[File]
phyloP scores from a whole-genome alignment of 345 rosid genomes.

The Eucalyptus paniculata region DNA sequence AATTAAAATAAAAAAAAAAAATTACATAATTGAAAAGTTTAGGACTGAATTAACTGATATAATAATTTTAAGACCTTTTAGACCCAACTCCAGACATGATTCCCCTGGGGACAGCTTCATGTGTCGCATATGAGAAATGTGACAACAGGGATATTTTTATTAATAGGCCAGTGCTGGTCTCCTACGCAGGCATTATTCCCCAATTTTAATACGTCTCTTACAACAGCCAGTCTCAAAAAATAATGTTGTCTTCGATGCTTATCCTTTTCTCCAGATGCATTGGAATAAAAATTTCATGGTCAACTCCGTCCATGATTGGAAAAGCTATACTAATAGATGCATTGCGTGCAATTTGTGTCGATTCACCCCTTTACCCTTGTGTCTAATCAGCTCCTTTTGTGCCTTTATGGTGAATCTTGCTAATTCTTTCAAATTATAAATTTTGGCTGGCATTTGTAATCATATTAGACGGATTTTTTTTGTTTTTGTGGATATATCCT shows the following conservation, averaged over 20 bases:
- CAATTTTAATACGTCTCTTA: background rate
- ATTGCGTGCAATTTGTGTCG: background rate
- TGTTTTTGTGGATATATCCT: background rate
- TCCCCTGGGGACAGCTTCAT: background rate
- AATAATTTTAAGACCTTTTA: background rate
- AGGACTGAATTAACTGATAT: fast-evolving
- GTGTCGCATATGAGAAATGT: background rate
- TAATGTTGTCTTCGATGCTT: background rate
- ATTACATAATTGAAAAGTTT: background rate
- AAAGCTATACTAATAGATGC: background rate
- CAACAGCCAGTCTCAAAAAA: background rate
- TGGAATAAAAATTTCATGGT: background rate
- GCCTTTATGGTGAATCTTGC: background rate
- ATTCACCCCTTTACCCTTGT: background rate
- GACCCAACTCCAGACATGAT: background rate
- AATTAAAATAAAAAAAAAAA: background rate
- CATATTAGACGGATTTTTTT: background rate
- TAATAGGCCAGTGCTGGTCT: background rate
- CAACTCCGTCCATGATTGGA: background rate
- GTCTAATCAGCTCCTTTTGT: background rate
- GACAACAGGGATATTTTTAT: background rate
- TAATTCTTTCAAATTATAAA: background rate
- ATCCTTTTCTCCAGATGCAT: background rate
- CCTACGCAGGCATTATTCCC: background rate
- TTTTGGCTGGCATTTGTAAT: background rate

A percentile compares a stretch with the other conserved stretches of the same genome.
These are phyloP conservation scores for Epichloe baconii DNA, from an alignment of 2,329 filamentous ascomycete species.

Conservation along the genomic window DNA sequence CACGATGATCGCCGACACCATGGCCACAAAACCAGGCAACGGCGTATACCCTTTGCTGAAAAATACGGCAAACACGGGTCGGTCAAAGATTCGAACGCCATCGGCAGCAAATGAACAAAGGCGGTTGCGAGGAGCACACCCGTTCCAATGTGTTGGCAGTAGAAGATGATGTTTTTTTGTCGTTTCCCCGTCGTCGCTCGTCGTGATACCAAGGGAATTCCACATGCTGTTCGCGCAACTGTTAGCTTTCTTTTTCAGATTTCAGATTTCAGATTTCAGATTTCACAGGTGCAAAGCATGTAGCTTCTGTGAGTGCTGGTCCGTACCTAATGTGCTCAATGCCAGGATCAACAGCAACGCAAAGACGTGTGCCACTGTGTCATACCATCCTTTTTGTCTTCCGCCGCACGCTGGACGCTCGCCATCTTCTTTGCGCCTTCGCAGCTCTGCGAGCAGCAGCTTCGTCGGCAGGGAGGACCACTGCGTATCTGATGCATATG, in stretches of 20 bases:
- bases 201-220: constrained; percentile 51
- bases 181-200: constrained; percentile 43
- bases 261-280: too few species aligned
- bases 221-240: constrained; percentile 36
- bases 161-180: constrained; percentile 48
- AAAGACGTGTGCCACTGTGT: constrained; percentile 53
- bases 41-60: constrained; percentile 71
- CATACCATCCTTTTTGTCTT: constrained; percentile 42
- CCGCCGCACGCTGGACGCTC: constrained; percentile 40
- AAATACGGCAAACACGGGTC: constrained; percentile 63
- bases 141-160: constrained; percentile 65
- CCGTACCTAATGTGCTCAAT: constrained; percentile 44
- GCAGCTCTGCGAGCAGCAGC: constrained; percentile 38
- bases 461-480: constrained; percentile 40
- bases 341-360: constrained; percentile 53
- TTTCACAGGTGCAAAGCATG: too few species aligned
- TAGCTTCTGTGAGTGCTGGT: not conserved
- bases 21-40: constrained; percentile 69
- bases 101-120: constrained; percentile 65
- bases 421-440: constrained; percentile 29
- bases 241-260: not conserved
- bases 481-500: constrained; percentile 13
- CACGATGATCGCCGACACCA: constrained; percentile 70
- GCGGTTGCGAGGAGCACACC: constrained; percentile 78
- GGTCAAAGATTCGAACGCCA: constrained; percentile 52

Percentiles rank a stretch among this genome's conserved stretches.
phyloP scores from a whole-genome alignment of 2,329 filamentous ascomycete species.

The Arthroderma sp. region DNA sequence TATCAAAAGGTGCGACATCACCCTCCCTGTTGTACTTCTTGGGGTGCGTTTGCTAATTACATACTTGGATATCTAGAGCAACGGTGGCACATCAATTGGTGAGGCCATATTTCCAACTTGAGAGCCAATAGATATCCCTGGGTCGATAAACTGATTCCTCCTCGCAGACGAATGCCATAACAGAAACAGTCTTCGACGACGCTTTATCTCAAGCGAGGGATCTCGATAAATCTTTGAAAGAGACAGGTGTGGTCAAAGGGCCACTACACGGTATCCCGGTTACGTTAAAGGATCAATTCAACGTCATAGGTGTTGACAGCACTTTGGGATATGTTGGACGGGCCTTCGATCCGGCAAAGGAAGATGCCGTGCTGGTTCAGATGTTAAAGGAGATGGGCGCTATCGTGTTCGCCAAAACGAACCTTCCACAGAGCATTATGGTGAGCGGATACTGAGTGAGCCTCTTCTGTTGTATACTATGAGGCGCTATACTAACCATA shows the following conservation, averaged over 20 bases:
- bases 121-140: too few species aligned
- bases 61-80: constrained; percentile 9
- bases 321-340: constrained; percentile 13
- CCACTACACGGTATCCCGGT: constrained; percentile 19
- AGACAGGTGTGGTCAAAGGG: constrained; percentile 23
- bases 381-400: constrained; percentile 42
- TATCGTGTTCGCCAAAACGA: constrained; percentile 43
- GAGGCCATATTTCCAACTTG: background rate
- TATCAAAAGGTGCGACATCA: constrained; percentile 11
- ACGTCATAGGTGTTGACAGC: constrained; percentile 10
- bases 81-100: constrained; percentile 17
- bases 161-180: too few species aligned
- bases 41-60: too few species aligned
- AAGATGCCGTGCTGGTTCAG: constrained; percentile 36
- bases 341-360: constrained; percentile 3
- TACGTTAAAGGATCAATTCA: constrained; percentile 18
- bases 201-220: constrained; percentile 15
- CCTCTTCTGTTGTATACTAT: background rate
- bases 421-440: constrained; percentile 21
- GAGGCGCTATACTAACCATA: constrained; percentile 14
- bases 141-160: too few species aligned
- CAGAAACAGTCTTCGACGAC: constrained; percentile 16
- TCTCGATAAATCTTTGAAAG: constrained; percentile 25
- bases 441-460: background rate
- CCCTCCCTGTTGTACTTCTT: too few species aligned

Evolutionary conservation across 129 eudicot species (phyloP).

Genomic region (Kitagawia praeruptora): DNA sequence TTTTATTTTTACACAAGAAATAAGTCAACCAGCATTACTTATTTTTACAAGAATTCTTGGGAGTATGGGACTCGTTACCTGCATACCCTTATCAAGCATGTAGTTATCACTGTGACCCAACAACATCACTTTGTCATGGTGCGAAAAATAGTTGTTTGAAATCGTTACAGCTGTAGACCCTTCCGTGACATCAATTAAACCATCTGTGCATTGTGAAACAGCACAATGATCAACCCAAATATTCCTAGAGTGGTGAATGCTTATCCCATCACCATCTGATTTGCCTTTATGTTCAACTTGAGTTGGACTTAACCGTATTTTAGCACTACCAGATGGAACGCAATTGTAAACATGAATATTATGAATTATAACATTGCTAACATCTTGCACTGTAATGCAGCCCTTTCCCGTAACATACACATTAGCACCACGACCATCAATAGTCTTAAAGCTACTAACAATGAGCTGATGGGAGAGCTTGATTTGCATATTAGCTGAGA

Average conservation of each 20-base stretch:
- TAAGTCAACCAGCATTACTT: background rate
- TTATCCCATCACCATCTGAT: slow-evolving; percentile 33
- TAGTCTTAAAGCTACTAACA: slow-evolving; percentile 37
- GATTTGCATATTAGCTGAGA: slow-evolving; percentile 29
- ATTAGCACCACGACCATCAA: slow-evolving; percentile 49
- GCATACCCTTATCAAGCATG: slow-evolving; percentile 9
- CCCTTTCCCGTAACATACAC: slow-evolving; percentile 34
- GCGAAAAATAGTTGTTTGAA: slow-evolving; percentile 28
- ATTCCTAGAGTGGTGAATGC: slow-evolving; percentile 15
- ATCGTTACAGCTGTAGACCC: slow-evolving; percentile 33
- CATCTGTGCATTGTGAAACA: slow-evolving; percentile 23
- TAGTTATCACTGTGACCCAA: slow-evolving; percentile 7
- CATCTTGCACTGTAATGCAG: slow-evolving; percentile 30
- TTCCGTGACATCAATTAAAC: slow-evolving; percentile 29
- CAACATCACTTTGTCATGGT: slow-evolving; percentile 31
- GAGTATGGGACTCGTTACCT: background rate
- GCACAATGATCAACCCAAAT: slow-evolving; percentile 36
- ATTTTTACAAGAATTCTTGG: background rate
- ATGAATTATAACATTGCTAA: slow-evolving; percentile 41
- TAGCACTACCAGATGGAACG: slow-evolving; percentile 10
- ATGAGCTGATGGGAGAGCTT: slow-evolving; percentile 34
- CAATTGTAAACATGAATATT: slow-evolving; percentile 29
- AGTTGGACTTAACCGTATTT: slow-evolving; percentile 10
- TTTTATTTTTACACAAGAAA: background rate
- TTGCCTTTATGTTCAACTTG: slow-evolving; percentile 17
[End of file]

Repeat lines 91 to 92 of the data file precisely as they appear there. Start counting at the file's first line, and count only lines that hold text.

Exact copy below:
- ATTAGCACCACGACCATCAA: slow-evolving; percentile 49
- GCATACCCTTATCAAGCATG: slow-evolving; percentile 9